Bill and his buddies never knew how to compete fairly because they never wanted to. The latest casualty is the pride of Finland. █
“I’d be glad to help tilt lotus into into the death spiral. I could do it Friday afternoon but not Saturday. I could do it pretty much any time the following week.”
De Linux Magazine (artículo 2008): “Los activistas en el foro Boicot Novell han puesto de manifiesto el documento más de 5.500 páginas en formatos PDF, HTML, hojas de cálculo, y varios otros formatos en su página web. A pesar de que OOXML ha sido certificado como un estándar ISO bajo circunstancias TURBULENTAS e INESTABLES, la ISO (Organización Internacional de Normalización) ha querido conservar la documentación completa en secreto. Los activistas Boicot Novell describen la exposición documentación como una reacción al “abuso sistemático y el paso a la irrelevancia de ISO.” Alex Brown, quien fue en parte responsable del proceso de OOXML en ISO, describe la exposición en su blog como un “descarado acto de violación derecho de autor.”
“Brown va a decir que “los piqueros incluso han sido tan buenos como para jactarse de los requisitos de banda ancho que sus crímenes han ocasionado “y termina con las palabras:”Incluso ahora, puedo escuchar los abogados de Ginebra lamiendo sus labios sobre esta … ” Boycott Novell webmaster Roy Schestovitz no se inmutó por la posible legalidad. Y añade: “No dude en pasar esto (o incluso ridículizó) los ~60 megabytes de LOCK-IN, que MICROSOFT NO TE DEJA VER.” Él no está solo en esta opinión: los numerosos comentarios en curso están etiquetados con los autores los nombres.
“Los contribuyentes sitio web también apuntan a la reciente “llamada provocativa” de IBM, para la que la ISO “haga un mejor papel”, con IBM haciendo difícil su participación en el proceso (información aquí).”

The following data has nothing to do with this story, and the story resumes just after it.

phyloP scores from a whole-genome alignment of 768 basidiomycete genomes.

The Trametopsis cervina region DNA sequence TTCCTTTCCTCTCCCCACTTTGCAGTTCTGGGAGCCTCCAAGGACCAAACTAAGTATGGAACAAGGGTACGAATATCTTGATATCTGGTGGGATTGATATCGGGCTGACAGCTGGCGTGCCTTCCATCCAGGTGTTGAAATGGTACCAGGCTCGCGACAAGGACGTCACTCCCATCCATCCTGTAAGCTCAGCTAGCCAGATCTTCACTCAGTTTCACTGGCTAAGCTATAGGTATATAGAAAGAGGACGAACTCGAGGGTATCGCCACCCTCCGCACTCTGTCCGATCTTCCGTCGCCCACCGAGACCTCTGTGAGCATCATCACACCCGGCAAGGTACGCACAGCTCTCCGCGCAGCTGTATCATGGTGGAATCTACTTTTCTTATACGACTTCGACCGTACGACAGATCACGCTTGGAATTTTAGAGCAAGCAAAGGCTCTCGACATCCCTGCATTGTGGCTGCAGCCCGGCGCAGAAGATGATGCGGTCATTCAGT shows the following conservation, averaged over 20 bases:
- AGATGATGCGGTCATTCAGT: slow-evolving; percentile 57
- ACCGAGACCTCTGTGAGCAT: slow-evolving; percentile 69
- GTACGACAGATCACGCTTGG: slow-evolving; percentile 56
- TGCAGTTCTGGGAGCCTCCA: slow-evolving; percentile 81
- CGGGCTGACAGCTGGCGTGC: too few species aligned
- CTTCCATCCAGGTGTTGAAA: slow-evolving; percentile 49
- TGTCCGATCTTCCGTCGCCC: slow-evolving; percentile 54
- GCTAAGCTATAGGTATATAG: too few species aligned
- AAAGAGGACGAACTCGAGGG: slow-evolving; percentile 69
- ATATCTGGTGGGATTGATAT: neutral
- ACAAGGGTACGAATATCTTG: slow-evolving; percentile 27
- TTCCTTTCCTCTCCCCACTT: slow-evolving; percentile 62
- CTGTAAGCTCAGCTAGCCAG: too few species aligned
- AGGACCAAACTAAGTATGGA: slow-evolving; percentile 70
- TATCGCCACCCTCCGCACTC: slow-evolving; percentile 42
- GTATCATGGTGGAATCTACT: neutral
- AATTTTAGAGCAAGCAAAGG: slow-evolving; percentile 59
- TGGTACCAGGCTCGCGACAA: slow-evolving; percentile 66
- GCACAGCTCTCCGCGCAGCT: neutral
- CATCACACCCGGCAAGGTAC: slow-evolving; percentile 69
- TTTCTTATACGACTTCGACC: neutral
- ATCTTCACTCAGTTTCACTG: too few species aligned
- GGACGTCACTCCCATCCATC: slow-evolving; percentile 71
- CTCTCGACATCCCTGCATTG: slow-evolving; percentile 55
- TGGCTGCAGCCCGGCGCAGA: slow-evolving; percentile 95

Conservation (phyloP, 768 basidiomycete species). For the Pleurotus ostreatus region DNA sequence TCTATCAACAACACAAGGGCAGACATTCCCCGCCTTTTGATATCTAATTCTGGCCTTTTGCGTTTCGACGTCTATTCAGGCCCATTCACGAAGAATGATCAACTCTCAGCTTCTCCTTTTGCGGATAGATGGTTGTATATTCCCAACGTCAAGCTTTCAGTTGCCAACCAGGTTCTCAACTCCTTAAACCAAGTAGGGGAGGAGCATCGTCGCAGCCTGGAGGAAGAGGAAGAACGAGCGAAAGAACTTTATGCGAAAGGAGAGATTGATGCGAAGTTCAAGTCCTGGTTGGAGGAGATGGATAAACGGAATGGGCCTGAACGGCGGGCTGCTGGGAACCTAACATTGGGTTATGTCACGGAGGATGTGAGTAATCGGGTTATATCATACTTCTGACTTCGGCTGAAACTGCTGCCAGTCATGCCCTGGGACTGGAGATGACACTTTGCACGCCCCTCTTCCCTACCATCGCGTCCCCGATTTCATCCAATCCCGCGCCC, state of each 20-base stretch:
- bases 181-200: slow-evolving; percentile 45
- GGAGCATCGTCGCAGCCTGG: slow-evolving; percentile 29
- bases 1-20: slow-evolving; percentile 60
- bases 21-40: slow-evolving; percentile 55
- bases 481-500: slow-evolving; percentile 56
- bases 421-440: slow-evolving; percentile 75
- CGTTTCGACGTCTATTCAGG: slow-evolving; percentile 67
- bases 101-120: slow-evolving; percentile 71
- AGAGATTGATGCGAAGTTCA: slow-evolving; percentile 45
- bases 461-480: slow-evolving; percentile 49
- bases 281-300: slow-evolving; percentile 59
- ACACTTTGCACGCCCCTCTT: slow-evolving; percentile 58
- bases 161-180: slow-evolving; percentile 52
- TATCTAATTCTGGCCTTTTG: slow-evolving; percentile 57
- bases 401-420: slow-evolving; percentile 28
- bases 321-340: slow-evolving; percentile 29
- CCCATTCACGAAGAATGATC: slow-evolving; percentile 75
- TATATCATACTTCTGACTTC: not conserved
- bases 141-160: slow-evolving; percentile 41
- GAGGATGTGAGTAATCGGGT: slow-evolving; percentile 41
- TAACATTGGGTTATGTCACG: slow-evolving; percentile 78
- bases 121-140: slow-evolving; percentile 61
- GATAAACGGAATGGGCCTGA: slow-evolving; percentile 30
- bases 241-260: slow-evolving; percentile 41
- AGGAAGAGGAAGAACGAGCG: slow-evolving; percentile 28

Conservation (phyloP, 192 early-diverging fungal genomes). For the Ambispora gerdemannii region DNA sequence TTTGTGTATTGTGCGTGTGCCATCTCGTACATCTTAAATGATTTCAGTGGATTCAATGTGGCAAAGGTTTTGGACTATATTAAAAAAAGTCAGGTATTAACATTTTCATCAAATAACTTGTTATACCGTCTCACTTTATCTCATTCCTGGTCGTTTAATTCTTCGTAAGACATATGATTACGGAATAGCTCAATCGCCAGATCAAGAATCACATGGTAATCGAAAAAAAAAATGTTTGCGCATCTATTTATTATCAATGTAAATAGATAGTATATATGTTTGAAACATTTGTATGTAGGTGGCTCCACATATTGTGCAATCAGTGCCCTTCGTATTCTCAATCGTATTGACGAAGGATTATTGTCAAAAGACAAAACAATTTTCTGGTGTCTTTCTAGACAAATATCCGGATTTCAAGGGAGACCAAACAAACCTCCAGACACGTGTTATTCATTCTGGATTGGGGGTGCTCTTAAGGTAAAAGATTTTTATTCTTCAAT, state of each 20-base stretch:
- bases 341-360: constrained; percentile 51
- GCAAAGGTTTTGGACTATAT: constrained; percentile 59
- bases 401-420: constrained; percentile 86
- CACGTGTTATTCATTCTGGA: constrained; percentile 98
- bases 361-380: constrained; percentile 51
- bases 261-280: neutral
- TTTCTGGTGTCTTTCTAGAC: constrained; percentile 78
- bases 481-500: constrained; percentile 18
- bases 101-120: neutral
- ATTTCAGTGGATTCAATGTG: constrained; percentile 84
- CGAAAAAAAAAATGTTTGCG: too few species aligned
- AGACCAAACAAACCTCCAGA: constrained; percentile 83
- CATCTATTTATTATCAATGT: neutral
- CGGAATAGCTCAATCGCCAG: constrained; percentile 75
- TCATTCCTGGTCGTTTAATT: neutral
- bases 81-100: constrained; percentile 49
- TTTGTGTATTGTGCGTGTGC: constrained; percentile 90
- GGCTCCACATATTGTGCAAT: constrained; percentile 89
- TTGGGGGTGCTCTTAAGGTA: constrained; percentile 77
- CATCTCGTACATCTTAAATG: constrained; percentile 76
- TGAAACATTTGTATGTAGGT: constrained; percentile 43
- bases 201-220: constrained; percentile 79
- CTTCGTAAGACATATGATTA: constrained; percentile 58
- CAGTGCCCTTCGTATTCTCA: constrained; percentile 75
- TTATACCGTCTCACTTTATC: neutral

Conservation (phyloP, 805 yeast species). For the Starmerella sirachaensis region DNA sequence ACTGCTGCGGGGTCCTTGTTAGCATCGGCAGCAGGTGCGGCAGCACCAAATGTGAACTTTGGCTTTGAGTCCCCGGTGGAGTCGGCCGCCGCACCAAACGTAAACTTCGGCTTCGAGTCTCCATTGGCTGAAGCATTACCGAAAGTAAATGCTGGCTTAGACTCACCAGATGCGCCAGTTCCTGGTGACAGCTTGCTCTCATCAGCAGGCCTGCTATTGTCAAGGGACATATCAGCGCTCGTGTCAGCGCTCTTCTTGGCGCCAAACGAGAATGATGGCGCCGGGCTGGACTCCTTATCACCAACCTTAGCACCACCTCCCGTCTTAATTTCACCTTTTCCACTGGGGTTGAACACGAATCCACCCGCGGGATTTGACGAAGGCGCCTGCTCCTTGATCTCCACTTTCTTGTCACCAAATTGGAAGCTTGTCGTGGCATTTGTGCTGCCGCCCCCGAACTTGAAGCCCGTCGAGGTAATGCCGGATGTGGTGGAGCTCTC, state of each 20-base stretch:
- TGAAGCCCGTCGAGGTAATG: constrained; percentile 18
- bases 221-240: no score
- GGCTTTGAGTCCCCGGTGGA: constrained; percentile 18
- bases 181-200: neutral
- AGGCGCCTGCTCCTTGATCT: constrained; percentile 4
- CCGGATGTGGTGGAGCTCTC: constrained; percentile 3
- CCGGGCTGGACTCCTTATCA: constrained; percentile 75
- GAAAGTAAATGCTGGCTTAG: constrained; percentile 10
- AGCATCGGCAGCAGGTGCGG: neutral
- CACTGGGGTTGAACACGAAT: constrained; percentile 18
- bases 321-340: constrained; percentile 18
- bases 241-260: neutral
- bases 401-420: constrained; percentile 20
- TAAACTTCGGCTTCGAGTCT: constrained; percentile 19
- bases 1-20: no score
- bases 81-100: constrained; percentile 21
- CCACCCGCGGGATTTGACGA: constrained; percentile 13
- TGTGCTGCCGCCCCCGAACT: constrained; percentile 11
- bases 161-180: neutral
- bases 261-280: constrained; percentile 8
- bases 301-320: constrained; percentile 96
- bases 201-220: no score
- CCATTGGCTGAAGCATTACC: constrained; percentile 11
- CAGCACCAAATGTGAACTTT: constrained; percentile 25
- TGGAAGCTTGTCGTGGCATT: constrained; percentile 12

Como alguien señaló en los comentarios, “Alex Brown cada vez más se parece a un TITERE de MICROSOFT haciéndose pasar por un oficial de la ISO imparcial” (afirmación correcta)[http://techrights.org/2009/10/30/alex-brown-the-fox/] y vamos a escribir sobre el tema de nuevo muy pronto. Esto también se relaciona con Novell.
Como la saga del OOXML (“Open” Office XML) ayudó a mostrar que Microsoft es una empresa CORRUPTA que matonea a sus críticos. Ellos -MICROSOFT- tratan de hacer que sea un riesgo para exponer SU MALA CONDUCTA. Pero eso no importa, mirar Relaciones Públicas en su lugar es mucho más reconfortante que hacer frente a los males de este mundo.
“El mundo tiene muchos problemas y que necesitan ser reformados. Y sólo se vive una vez. Cada persona que tiene cierta capacidad para hacer algo al respecto, si es una persona de buen carácter, tiene el deber de intentar solucionar los problemas en el medio ambiente en el que viven.”
“Eso es un valor, que sí, que proviene en parte de mi temperamento. También hay un valor que viene de mi padre, que es que los hombres capaces, generosos no crean las víctimas, si no que tratar de evitar que las personas se conviertan en víctimas. Eso es lo que tienen la tarea de hacer. Si no lo hacen es que no son dignos de respeto o no son capaces.”
-Assange Julian 21 de diciembre 2010 Transcripción de la BBC: El Assange
Eduardo Landaveri adds to the above translation:
This pharisee -Alex Brown -dared to attack you personally as well as Groklaw, years have passed & now he’s sobbing about how MS never complied following its duties to ISO but he never issue an apology about his accions.
Instead of threatening people he should be investigated & audited before he retires. I hope the EU does something about him
Or in Spanish:
Este fariseo se atrevió a atacar a usted personalmente, así como Groklaw, los años han pasado y ahora está sollozando acerca de cómo Microsoft nunca cumplió sus funciones hacia la ISO, pero nunca emitió una disculpa por su acciones.
En lugar de las que amenazan la que debe ser investigado y auditado antes de retirarse. Espero que la UE haga algo al respecto.
Many thanks to Eduardo for his quick translation. █
Joe Lieberman: The man who tries to shut down Wikileaks
Summary: The ugly side of Microsoft recalled
From Linux Magazine (2008 article): “Activists in the Boycott Novell forum have exposed the more than 5,500 page document in PDF, HTML, Microsoft spreadsheet, and various other formats on their website. Even though OOXML was certified as an ISO standard under turbulent and unsteady circumstances, ISO has been keeping the comprehensive documentation under wraps. The Boycott Novell activists describe the documentation exposure as a reaction to the “systematic abuse and the demise of ISO.” Alex Brown, who was partly responsible for the OOXML process at ISO, describes the exposure in his weblog as a “brazen act of copyright violation.”